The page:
But salmon face a unique problem. Their route and timing are known in advance, and this makes them easy prey.
If I were a bitter beta I might decide I had a different choice other than “Take it or leave it”. He knows women of a certain age and a history of promiscuity are going to be looking for a sucker nice guy like him to marry and settle down with. What if he decides to con the conwoman? All he has to do is what comes naturally to him. He may want to learn a little game to make him seem more interesting, but he doesn’t have to move to full alpha status.
All he has to do is put himself out there in places where these women are looking for marks, and look like a better mark than the others. Since some of the remaining betas will be manning the picket line and the alphas are busy with the new crop of carousel riders, this probably won’t be too hard. Then he just strings her along for a while, or maybe strings several along all the while talking the provider talk and enjoying the ride. And since she is in full blown (pardon the pun) bag a husband mode, she’s going to be giving him the best sex she can to seal the deal. After a while she’s bound to get wise to the jig, but then another
salmoncarouseler should be jumping into his mouthbed to fill the void.
Novaseeker noted that Manta is getting eviscerated in the comments section, and this isn’t surprising. To start with, she is trying to formalize the AF/BB strategy into law, but the strategy relies on denial. Key to the AF/BB strategy is pretending that the woman didn’t shift sexual strategies once her youth and fertility were all but gone. Such women can’t come out and say they are shifting from having sex with the kind of men they are sexually attracted to (sex for pleasure) into a strategy of having sex with men they don’t want to have sex with but think would make a good husband. Otherwise, the man who mans up and marries a woman in her late thirties after she tires of having sex with other men looks like a chump and his bride looks like a whore!
Imagine if Bumble and Tinder created checkboxes for women to indicate that they only will have sex with men they hope to entice into marriage, and they have a strict one penis at a time policy. This would make enforcing Manta’s law much easier, but none of the “victims” would want to check such a box.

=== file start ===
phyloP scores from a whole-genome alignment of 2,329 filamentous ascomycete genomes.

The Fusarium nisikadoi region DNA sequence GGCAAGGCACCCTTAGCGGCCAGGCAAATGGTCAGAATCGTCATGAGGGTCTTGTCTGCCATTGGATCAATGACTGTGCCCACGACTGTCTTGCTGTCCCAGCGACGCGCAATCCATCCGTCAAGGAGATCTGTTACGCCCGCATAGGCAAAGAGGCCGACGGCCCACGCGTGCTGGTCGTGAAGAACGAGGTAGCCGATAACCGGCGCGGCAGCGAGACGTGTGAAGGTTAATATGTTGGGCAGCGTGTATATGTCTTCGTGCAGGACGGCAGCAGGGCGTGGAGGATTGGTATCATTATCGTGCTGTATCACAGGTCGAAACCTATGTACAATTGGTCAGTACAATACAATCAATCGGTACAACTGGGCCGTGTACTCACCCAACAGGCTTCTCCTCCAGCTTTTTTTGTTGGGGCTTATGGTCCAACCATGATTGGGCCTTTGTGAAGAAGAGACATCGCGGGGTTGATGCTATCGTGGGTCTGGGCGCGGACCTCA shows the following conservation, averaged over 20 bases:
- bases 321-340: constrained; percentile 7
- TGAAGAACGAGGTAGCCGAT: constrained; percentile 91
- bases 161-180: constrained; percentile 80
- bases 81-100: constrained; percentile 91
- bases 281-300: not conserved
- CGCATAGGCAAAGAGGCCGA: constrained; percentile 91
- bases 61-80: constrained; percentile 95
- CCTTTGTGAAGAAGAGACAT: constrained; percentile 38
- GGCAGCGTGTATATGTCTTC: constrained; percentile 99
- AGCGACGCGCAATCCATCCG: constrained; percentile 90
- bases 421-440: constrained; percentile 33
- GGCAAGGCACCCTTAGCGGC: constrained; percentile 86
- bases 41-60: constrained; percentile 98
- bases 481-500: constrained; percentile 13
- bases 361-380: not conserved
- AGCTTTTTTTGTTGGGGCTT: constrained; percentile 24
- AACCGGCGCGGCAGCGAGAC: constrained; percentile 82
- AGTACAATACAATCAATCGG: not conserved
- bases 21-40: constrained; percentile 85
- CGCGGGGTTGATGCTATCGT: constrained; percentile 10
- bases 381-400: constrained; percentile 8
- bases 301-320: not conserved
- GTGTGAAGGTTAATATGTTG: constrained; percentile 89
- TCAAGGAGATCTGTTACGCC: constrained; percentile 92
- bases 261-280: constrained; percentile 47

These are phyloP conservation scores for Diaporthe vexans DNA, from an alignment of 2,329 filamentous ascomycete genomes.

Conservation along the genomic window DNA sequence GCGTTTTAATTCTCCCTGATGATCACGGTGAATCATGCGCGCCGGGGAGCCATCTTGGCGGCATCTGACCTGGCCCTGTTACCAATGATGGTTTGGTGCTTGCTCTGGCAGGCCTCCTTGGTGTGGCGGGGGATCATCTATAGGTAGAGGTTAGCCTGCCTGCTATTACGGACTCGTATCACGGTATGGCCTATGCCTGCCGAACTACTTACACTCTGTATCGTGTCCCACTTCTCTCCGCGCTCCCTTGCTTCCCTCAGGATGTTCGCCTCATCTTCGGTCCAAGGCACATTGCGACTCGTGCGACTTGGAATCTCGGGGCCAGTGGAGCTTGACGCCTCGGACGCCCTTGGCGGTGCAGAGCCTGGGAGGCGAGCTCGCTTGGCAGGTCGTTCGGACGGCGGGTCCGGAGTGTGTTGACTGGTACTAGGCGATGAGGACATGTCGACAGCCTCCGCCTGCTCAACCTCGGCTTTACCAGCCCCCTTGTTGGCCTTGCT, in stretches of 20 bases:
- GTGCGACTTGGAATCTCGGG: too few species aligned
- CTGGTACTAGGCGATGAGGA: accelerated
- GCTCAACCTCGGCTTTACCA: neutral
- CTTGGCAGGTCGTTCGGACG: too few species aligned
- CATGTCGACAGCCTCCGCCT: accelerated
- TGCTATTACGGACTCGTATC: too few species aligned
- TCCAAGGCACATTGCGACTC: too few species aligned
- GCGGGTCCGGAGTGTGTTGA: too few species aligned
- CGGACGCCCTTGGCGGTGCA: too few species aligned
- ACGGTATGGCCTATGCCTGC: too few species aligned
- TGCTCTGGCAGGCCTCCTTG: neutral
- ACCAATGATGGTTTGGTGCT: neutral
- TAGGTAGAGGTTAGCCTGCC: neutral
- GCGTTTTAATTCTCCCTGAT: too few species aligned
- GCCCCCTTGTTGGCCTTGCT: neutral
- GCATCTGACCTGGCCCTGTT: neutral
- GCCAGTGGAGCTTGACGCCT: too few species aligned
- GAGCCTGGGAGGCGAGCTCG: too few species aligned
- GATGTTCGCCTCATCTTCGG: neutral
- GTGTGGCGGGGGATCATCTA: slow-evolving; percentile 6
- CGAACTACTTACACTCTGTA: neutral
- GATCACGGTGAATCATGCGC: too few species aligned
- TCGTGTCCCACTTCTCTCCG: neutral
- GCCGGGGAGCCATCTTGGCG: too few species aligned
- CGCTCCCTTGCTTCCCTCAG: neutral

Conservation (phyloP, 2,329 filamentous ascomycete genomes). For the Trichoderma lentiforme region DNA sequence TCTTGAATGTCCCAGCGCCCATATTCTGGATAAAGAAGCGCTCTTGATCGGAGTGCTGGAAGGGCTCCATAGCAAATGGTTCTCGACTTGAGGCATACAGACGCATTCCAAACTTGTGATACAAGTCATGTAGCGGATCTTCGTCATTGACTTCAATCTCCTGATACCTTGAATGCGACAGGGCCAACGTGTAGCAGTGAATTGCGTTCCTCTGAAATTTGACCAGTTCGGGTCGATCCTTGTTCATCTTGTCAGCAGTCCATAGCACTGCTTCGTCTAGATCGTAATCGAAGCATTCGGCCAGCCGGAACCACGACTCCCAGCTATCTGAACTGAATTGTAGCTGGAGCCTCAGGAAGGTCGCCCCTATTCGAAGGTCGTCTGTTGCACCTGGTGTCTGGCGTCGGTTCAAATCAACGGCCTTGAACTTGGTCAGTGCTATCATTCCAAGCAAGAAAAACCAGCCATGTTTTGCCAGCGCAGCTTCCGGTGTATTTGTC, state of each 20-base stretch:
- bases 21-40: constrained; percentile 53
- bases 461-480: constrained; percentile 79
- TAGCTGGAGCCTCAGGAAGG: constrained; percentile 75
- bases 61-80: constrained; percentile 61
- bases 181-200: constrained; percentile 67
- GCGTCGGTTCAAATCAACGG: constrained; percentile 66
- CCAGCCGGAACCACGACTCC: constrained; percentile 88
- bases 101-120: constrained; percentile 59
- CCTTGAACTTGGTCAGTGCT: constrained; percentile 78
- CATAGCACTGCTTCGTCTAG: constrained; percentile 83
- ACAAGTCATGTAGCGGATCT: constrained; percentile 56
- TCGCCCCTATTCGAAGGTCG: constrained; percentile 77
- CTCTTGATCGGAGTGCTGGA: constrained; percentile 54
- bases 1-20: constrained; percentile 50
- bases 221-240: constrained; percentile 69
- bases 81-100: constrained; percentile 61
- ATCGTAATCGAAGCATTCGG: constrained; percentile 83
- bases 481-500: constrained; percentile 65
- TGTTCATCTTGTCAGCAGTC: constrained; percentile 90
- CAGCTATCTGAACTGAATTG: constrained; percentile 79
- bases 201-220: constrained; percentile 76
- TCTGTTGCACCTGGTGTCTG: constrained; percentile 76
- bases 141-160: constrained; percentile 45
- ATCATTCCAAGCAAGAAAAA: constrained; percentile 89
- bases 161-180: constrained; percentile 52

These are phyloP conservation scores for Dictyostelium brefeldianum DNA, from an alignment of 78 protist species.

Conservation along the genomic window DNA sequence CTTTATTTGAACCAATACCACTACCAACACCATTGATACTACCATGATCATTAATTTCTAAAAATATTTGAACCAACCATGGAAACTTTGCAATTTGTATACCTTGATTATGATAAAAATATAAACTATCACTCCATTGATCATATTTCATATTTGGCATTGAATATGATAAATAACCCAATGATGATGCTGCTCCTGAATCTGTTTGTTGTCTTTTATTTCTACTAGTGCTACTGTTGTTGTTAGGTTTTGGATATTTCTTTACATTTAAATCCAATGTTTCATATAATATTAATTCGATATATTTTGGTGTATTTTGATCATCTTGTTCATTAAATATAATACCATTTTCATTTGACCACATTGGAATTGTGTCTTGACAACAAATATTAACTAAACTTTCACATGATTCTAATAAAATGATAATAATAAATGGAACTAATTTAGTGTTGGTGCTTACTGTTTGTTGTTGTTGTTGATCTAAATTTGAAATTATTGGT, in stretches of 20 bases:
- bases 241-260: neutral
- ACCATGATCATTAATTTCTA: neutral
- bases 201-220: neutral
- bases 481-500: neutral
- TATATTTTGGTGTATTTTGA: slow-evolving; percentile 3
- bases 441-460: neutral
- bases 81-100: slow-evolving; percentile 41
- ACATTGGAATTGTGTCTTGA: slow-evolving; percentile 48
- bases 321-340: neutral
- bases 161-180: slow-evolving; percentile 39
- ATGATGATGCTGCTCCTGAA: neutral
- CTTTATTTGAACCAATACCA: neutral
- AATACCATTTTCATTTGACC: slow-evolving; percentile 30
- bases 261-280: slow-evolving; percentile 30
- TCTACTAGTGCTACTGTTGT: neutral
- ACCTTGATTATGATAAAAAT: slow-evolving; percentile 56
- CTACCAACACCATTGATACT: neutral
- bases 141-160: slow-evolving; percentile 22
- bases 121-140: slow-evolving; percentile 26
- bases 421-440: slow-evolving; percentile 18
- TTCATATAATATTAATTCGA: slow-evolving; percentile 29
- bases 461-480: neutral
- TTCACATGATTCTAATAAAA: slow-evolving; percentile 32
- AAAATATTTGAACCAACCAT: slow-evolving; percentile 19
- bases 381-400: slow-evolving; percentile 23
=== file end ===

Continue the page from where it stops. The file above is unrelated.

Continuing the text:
Even worse, Manta is saying that a man’s marriage vow has substantial financial value to a woman. Otherwise, why would she argue that a woman should be able to sue a man for $10,000 for giving her the false impression that he would be a good man to use sex to extract such a vow? And if a fertile successful man’s potential marriage vow is worth $10,000 in sexual favors, imagine what his actual vows are worth, especially once his fertility is converted into children! In the unimaginable event that Manta has children with her new husband and then decides to divorce him and take his assets, children and part of his income, this logic would mean that she has defrauded him and owes him a phenomenal amount of money! He after all gave her something of great value, something she would pay $10,000 just to hope to create the opportunity for him to make such a vow. In that case she would have defrauded him of what he hoped to receive in exchange for his vows, and she would have used her own formal vow to do so.
- Losing control of the narrative.
- Is Marcos evil for conning women looking to trade sex for financial security?
- SMP searching costs and the unmourned death of courtship.